We’re all more than a bit angry and sad right now, but I’ve thought it over, and the moral platitudes being published by the IDF Spokesperson on Twitter have been grating on my nerves since they began, and my feelings about them have nothing to do with the deaths of our soldiers today, other than spurring me on to write this post.
Today the @IDFSpokesperson tweeted:
IDF Chief of Staff: “We have a moral obligation to avoid civilian casualties. We also have a moral obligation to defend our people.”
I have a simple question for the Chief of Staff: Which of these two moral obligations takes priority, and which action has higher moral value for you?
It’s a very real question, because it affects the decisions you make.
I know which one I give a much higher priority to, but I can’t tell which one our Chief of Staff considers morally superior, with that morally equivalent statement he’s bantering about.
I’m very much reminded of the 2002 decision to needlessly send a dozen soldiers into a booby-trapped Jenin alley, in a morally corrupt attempt to minimize enemy civilian casualties.
Perhaps I am being too harsh right now, and speaking out of the loss we all feel, but didn’t we learn from Jenin that it is morally and tactically superior to remotely soften and even destroy known dangerous zones, even with civilians present, before putting feet down on the ground?
Are there other factors in his decision? Could be, and in fact there probably are, such as world opinion, or US pressure.
But we can’t know if those factors actually enter into his calculations, as this moral platitude is the only one the Chief of Staff actually bothered to share with us on the subject.
Perhaps it would be simply better if he didn’t tweet moral equivocations like that in the first place, which lead me to conclusions I don’t want to believe are true.
And then we have:
IDF Chief of Staff: “We will continue offering help [to Gaza]…Even as we fight the enemy, we are transferring humanitarian assistance.”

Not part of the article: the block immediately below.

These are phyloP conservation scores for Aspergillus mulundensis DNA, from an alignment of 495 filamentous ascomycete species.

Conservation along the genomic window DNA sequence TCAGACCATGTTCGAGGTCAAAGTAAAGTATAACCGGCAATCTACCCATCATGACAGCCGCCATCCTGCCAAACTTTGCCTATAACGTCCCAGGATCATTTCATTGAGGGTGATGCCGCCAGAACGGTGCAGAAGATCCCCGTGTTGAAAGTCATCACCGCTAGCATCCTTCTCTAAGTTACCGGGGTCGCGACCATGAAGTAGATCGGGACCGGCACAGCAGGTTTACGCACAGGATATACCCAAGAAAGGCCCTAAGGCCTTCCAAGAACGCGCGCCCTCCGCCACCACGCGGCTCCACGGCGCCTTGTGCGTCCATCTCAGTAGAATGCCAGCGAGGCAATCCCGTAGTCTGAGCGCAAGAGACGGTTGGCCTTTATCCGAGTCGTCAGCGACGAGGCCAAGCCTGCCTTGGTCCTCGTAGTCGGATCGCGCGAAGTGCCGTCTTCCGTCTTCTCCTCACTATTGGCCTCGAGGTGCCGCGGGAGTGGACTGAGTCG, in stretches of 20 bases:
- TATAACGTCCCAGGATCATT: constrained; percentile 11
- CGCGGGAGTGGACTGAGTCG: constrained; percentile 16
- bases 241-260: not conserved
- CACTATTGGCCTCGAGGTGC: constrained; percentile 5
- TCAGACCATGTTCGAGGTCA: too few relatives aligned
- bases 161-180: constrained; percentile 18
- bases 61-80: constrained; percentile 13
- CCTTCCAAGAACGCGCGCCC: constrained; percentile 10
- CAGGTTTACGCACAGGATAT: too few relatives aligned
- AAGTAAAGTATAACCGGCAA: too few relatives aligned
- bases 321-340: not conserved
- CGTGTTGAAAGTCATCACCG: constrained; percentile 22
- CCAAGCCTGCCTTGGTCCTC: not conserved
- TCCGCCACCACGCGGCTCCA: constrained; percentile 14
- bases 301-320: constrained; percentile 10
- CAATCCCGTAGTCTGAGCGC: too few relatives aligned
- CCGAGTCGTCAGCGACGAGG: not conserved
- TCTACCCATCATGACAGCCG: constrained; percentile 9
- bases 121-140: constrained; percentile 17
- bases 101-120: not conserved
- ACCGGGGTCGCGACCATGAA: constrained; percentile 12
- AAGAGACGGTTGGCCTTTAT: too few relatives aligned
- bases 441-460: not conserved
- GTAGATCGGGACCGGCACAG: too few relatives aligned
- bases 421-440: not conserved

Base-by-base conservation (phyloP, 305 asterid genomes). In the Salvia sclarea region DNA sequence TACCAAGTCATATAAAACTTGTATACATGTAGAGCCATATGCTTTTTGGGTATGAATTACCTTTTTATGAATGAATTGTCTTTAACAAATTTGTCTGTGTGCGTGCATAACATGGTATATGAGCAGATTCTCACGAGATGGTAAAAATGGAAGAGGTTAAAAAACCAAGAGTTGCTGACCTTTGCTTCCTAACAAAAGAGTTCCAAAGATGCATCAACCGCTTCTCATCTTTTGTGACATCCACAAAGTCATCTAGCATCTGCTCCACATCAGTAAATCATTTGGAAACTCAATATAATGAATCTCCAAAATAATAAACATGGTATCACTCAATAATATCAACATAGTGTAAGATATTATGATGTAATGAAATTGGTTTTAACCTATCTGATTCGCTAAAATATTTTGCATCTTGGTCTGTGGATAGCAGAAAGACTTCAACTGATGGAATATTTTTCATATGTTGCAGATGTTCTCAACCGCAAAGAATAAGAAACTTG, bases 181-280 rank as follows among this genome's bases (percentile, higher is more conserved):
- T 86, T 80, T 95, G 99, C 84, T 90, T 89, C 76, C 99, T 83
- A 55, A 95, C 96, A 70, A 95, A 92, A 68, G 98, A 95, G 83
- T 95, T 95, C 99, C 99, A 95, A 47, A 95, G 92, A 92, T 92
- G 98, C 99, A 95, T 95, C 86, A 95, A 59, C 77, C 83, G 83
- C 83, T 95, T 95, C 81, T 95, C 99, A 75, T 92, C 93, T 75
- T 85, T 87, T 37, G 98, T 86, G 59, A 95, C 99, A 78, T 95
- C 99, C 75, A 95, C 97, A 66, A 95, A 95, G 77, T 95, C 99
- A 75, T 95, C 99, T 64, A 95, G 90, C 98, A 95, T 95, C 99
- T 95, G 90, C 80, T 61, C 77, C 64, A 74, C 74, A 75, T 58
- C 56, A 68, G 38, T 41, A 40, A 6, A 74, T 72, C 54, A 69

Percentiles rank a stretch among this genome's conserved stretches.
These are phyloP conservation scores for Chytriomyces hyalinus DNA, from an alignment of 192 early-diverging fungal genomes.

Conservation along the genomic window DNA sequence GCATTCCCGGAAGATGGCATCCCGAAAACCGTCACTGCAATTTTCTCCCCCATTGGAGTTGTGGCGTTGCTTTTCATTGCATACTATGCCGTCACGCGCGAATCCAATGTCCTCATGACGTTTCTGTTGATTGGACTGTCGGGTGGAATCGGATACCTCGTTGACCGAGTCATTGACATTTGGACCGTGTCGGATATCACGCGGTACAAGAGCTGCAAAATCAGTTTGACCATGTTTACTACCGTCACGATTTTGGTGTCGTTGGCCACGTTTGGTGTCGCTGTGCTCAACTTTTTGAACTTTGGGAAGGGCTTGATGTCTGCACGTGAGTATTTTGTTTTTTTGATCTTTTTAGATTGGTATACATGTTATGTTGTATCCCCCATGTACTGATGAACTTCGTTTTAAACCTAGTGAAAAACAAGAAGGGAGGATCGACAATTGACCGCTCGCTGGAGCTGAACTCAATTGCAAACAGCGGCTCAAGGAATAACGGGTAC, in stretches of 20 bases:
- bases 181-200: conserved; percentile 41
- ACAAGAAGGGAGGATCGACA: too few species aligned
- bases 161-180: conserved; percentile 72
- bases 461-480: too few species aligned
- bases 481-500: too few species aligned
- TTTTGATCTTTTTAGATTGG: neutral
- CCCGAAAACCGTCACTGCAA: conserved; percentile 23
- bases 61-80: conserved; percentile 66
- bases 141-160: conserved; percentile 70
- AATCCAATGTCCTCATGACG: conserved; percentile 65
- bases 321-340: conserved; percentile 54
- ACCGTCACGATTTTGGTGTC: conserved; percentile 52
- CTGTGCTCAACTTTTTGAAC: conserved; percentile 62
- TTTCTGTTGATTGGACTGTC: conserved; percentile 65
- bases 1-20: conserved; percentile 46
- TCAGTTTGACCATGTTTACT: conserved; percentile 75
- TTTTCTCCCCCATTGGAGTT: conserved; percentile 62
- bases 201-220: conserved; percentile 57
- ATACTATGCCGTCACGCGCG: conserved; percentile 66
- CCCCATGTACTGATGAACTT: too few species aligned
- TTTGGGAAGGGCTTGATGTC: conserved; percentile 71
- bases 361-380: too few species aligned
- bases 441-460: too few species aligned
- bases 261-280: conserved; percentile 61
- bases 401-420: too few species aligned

So, even as we fight the enemy, we provide that same enemy with assistance?
Has he forgotten that before their violent and murderous coup, Hamas won 60% of the Parliamentarian seats in Gaza in open elections? Don’t Hamas’s citizens bear any responsibility for their actions and choices?
Don’t their cheers and chocolates after terror attacks on Jews, indicate some inkling of shared complicity on their part with their leadership?
It appears the IDF Chief of Staff doesn’t think so.
Don’t get me wrong. I am sure there are innocent civilians among them, but to brag that we are supporting an enemy population even as they attack us, which also enables them to attack us for longer? There’s something very unhealthy about that.
And finally we have:
IDF Chief of Staff: “There are no militaries like ours. There are no militaries that drop leaflets and telephone civilians before a strike.”
I hope he doesn’t break his arm patting himself on the back. But the world really doesn’t care about Israel’s “moral” acts as much as he thinks it does.
In fact, it is Israel who keep inviting the world in to criticize us, by looking over our shoulder every two seconds to make sure the world still likes us (and some of it does, and some of it doesn’t).
Sending out tweets like that, invites closer scrutiny and investigation into our actions, if for no other reason than to prove it wrong that we are “morally superior”.JoeSettler
About the Author: JoeSettler blogs at The Muqata.blogspot.com and occasionally on his own blog at JoeSettler.blogspot.com.The author's opinion does not necessarily reflect the opinion of The Jewish Press.
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